As part of panel three, Jake Pyne presented “Narrating Autistic and Transgender: Implications for the Gender Clinic.” He talked about the ways in which autism and transgender identity are assumed to be non-overlapping, and the many barriers autistic people face if they want to transition. Jake also brought up the entwined history of applied behavior analysis (ABA) and so-called conversion therapy, which is aimed at gay, bi, and transgender people to “fix” them; Ole Ivar Lovaas and George Rekers worked together as they created these parallel behavior conditioning programs—one to eradicate autistic behavior, and one to eradicate gender-nonconformity. But while conversion therapy is starting to be banned in more and more areas, ABA is still considered best practice for autistic kids.
Olivia Astrid Pountney also talked about the barriers to transitioning that many autistic people face, in “Transitioning in a neurotypical world: A critical autistic analysis on gender identity services.” She talked about the typical narrative expected by gender clinics, and how it doesn’t always fit the trans autistic experience. For example, she talked about the ways in which people are expected to perform stereotypical gender roles in order to be accepted as being “really” their gender, but for autistic people those social norms are often nonsensical. They can also clash with sensory needs, which leads to the dilemma, for her, of choosing between wearing sensory-friendly clothing that isn’t stylish, or wearing more stylish clothing that conforms to gender expectations in order to be accepted as a woman (while being uncomfortable). She pointed out that there is no universal experience of being trans, autistic, or both, and emphasized the need to depathologize both trans and neurodivergent identities.
In “Spanking my sensory needs? An understanding of myself as a human, a sexual being and an Autistic,” Jennifer Layton talked about the ways in which BDSM practices allowed her to inadvertently meet her sensory needs before she learned she was autistic. After a late diagnosis, she was given various recommendations for her sensory diet, and she came to realize that they were things she had always enjoyed through BDSM. For example, she was given the recommendation to wear tight clothing and/or wear a weighted backpack for a feeling of pressure…which is precisely the experience of being tightly bound in rope and/or rubber. Similarly, a recommendation that she swing back and forth was mirrored by her enjoyment of suspension play. Because kink is so misunderstood and pathologized, she had felt ashamed of her enjoyment of it, but she is starting to overcome that, in part through this recognition that it has allowed her to meet her autistic sensory needs before she consciously knew she had them.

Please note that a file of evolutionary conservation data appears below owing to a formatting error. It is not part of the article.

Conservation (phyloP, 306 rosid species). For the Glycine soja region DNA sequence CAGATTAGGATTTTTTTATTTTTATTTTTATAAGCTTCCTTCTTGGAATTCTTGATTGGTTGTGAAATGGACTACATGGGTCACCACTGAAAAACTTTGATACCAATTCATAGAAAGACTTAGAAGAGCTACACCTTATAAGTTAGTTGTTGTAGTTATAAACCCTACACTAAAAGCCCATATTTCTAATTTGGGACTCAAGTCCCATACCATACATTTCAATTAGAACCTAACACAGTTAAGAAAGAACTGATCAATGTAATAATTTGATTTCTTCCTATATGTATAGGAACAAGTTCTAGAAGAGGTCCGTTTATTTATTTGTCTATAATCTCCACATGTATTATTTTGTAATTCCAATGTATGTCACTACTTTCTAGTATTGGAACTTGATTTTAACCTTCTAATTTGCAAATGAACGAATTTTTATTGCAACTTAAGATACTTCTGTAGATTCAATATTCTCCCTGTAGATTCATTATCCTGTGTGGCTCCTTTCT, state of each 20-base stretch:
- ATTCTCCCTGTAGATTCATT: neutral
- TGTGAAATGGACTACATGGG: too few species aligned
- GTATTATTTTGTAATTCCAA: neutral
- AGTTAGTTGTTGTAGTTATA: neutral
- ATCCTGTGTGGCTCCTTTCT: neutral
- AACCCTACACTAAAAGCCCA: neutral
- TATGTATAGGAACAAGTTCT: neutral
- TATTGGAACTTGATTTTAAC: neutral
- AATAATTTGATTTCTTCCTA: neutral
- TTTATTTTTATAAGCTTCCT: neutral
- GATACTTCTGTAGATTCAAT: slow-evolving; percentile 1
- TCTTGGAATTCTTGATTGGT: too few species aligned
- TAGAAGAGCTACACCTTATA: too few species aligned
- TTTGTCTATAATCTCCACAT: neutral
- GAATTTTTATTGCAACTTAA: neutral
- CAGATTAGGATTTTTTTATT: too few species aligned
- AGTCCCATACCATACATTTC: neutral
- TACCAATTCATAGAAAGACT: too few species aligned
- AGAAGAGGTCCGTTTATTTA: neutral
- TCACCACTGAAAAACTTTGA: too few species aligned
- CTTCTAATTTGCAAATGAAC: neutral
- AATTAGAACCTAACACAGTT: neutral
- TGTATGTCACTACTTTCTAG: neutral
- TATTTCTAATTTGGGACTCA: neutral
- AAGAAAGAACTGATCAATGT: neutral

The last presentation I’ll talk about is Sonny Hallett’s “To Hug or not to Hug: physical affection at the intersection of autism, culture and gender.” There were several fascinating aspects to their talk, including the experience they shared of growing up partly in the UK and partly in China with their grandparents. The two cultures have very different expectations about physical contact (and eye contact), especially between strangers, and Sonny found their autistic traits more normalized in China. They found the social environment harder to navigate when they returned to the UK, including knowing when physical contact would be welcome.
The main dilemma that Sonny conveyed was that, while they felt starved for physical affection, it was also often uncomfortable, and they didn’t know how to seek it out when they wanted it. On top of that, they mentioned how Westerners tend to sexualize everything, starting at an early age. Casual touching, or giving someone a hug, is quickly seen as a sexual overture, so knowing how people will interpret things becomes important. For an autistic person who has trouble reading social cues, this becomes even more difficult, and Sonny said they eventually ended up taking a passive approach to physical affection. But simply allowing physical contact whenever it comes your way can quickly become dangerous, because you don’t learn how to set boundaries. They described what they called “anxiety confusion thought-cycle paralysis,” which is when you’re trying to read a situation that is getting uncomfortable, going around in circles about what’s going on, and then ending up deciding that you’re overthinking it and not saying anything. This, too, felt very familiar to me.
All in all, this was a great conference, and I don’t want to give the impression that the sessions I didn’t write about weren’t interesting—all of them were, and together they offered a wide variety of research, observations, and personal experiences that centered autistic experiences of gender and sexuality in a way that was very encouraging. I hope to see more events do the same.